One of the goals of legislation such as the Accessibility for Ontarians with Disabilities Act and the Human Rights Code is to promote accessibility and accommodation in various forums, including the workplace. However, when it becomes clear that, despite accommodating an employee to the point of undue hardship, a disabled employee will never again be able to return to his or her job or be accommodated in another position, what can an employer do?
Interestingly, the events following termination of employment do not affect an employee’s entitlement to notice. This includes the situation where an employee is terminated and shortly thereafter becomes ill or disabled. Our courts have dealt with this situation by suggesting a longer notice period may be warranted because the employee may find it more difficult to find alternate employment.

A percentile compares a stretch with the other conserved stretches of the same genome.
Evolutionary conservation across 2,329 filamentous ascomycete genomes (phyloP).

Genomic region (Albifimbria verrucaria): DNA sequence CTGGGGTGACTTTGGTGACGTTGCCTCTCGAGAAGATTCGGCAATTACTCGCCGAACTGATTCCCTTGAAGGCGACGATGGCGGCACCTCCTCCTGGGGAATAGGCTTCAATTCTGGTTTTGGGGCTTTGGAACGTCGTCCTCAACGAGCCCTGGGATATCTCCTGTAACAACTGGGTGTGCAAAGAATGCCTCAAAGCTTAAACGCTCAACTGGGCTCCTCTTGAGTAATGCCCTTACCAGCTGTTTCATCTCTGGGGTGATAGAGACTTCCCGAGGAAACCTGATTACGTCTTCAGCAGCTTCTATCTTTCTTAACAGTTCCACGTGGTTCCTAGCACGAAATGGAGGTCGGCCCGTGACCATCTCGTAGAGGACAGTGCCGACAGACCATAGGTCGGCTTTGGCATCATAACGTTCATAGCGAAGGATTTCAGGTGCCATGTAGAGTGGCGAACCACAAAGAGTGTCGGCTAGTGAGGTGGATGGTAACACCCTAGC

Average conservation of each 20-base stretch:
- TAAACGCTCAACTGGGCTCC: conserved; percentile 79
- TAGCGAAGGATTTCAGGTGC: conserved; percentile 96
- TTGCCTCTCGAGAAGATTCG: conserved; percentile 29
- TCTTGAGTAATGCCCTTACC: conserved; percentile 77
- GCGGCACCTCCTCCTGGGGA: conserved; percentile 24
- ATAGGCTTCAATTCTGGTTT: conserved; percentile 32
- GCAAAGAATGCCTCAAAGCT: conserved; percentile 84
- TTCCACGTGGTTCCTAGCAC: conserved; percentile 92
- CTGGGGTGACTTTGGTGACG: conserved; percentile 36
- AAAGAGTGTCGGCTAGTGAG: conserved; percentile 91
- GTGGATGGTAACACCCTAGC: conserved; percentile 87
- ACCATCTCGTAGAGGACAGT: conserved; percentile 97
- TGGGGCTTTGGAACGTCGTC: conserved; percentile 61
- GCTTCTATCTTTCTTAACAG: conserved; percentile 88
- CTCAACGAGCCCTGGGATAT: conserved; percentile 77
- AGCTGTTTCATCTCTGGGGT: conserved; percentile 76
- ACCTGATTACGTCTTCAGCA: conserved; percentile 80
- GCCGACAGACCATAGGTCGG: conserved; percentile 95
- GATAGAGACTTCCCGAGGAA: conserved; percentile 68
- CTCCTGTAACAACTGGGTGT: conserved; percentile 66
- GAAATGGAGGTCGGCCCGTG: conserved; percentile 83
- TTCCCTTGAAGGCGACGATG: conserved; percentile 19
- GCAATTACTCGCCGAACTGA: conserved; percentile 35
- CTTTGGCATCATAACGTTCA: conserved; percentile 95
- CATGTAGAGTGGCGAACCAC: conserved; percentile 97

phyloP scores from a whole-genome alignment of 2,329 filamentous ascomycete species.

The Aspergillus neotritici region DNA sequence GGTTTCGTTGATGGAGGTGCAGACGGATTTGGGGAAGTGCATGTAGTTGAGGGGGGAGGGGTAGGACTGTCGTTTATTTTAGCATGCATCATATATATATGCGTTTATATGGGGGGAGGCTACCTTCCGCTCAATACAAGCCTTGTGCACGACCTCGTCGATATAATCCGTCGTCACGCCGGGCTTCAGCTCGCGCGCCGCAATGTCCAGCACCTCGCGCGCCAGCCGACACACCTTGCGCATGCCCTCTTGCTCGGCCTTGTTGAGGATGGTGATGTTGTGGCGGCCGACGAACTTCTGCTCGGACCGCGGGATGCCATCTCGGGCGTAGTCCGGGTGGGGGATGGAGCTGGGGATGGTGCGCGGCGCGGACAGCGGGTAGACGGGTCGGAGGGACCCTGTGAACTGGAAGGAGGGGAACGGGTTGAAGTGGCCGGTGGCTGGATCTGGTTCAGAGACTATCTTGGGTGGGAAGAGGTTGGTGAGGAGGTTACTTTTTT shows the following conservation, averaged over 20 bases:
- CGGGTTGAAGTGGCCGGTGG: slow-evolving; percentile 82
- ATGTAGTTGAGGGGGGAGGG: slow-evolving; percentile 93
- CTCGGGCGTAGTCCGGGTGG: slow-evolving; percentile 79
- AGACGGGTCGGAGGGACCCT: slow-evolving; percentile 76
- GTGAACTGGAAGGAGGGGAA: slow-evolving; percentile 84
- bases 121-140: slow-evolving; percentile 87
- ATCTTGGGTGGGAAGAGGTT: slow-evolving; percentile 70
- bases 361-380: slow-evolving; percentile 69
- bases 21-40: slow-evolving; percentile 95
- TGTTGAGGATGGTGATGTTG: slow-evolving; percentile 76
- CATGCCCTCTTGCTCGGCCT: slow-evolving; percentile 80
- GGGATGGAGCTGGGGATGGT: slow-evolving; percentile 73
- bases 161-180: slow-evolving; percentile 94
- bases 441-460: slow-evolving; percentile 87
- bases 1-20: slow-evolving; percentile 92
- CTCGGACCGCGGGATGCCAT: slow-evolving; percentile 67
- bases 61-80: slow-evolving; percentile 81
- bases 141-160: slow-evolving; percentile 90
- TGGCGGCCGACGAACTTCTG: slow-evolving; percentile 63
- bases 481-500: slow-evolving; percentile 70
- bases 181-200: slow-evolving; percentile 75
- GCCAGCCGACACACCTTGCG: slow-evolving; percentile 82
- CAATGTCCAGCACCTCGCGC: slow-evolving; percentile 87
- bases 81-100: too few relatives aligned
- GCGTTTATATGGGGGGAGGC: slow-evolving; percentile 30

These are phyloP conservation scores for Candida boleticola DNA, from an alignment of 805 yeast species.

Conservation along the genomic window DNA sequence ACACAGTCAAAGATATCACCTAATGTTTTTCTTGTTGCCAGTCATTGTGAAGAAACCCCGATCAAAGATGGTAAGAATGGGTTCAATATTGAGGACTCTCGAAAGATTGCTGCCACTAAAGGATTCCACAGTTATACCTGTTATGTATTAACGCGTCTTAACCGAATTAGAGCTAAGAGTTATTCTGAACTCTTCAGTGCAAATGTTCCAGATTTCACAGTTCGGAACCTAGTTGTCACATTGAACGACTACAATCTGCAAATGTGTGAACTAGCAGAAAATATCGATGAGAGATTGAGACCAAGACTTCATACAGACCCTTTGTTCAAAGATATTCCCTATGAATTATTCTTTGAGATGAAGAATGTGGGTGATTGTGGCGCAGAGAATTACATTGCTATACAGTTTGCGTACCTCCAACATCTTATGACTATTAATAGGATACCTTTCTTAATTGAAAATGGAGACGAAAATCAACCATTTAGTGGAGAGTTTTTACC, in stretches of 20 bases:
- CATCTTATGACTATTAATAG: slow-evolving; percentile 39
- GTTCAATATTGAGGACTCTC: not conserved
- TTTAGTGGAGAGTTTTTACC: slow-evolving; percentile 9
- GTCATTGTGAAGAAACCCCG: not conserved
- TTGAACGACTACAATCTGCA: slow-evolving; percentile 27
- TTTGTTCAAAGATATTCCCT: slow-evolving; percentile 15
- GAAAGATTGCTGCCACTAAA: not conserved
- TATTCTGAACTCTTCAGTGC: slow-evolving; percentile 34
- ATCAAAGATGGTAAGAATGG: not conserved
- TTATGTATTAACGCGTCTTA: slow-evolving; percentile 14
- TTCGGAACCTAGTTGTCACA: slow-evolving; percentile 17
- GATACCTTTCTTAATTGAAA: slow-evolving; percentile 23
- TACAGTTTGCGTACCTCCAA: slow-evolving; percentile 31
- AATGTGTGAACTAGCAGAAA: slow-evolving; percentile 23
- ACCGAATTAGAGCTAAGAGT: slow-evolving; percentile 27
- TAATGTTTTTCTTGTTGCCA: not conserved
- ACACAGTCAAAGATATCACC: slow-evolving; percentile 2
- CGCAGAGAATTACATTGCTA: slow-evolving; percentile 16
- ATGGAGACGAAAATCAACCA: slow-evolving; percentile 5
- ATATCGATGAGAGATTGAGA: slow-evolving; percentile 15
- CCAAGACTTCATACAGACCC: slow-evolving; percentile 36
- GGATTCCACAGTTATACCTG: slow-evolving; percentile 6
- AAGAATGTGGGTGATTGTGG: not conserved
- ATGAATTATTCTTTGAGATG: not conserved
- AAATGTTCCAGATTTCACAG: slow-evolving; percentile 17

I predict a recent Ontario Court of Appeal decision will have a significant impact on human rights litigation. In particular, I suspect disabled employees will start asking employers to find or create alternative positions for them if they cannot perform their job duties because of a disability, and terminated employees will start asking adjudicators to reinstate them with full back pay.